“A SHIP IN PORT IS SAFE, BUT THIS IS NOT WHAT SHIPS ARE BUILT FOR. SAIL OUT TO SEA AND DO NEW THINGS.”
That quote is from Grace Hopper, a woman and a pioneer in the world of computer science. Beginning her work in 1944, Navy Admiral Grace Hopper was one of the very first computer programmers. Her work influenced the programming language known as COBOL, and she even coined the term “debugging” for fixing computer glitches. Women like Grace Hopper, Ada Lovelace, and Jean Bartik and others have had significant influence in the world of computer science throughout history, but data now tells a different story about those who are shaping the current and future field of computer science.
Since a peak in women joining the field in 1984, statistics continue to show a decline in the number of women entering the field of computer science. Those that are joining the field feel a sense of isolation, “like they just don’t belong.” Currently, only 20% of the computer science workforce is representing the voices of women. Less diversity in the field leads to homogeneous thinking and a hindrance to innovation.
This leaves women behind the curve in the “new economy” in which advanced computing skills can lead to lucrative careers. Unfortunately, unless something is done to narrow the gap in the field, this unequal representation will only increase gender inequalities surrounding compensation.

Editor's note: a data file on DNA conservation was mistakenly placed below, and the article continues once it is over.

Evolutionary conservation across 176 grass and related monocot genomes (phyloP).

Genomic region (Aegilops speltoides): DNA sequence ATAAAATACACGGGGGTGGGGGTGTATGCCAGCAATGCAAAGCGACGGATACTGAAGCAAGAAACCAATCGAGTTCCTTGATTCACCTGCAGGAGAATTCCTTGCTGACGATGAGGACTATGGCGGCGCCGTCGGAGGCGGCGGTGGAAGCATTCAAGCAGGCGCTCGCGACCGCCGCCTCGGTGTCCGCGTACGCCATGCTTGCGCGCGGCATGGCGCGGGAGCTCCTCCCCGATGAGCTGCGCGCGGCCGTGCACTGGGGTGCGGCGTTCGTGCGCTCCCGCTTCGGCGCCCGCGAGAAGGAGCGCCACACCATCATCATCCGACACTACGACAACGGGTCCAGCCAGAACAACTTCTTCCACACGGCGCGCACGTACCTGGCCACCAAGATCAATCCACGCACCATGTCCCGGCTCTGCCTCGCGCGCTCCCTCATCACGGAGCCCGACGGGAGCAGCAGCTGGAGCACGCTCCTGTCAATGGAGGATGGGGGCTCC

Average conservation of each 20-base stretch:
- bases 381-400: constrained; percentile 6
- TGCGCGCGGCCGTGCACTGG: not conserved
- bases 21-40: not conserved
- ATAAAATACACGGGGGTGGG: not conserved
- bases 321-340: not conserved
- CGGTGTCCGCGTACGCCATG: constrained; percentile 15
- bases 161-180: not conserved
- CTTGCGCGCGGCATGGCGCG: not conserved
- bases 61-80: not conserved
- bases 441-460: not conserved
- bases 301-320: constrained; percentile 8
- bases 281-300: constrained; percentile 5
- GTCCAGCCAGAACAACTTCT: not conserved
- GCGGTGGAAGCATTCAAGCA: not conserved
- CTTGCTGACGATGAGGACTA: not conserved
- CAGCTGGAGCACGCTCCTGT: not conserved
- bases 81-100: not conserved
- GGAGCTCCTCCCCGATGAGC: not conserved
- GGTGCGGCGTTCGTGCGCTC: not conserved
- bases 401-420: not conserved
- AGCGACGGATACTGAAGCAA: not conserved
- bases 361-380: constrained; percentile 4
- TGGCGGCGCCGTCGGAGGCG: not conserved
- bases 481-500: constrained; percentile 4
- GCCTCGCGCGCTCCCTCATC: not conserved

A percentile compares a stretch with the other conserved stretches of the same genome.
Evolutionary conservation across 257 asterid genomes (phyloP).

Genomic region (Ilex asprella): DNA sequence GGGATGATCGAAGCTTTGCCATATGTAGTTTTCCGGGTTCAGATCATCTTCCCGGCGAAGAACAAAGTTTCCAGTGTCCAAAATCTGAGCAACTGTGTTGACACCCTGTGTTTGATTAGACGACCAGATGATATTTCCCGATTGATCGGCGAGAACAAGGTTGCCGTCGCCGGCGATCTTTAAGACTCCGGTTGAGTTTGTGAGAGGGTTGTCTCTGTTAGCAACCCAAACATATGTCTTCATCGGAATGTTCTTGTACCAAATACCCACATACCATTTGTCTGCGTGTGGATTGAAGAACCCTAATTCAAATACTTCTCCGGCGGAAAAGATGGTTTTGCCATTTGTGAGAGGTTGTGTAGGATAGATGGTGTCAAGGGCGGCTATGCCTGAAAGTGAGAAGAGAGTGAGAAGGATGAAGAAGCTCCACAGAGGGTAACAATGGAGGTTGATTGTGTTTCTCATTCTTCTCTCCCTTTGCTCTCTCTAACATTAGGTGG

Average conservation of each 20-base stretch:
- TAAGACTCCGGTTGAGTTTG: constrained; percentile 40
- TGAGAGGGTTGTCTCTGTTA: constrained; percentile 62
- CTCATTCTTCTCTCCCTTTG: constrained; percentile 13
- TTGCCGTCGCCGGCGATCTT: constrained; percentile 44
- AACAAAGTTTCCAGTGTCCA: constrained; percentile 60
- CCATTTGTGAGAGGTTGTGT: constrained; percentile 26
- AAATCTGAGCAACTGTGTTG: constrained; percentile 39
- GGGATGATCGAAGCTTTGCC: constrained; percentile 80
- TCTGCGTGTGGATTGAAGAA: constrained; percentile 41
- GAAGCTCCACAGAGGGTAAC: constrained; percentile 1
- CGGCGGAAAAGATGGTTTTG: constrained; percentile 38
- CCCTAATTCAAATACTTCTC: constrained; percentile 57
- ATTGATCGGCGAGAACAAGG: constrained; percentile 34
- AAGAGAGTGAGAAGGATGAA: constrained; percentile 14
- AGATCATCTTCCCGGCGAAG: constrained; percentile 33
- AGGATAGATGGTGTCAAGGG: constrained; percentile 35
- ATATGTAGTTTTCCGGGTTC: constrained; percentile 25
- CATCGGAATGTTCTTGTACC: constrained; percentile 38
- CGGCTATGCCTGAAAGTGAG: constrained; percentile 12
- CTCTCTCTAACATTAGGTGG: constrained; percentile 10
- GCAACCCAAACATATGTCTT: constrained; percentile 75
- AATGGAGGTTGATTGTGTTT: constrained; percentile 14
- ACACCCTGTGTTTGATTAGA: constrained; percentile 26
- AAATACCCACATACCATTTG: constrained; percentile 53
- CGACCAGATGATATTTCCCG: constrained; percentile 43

Studies show that gender identity formation and bias begins to develop in children as early as age 3. Thanks to work of parents, mentors, and educators, we are beginning to see a shift. However, a feeling of inadequacy in STEM skills still remains in young women. Girls often have less exposure to computers and computer science classes throughout their school years. There is also a distinct absence of female role models in the field of computer science making it even more difficult for young girls to see themselves as future programmers, coders, and technologists.
Here at CarrotNewYork, we believe education is the key to demystifying computer science, inspiring budding computer scientists, and stopping stereotypes before they are even formed. Organizations like Girls Who Code, Made With Code, and Girl Develop It are doing outstanding work to reach and mentor young girls and inspire confidence. Because we believe in turning causes into action through education, Carrot New York stands behind organizations like these and others working to promote gender equality through outreach and education.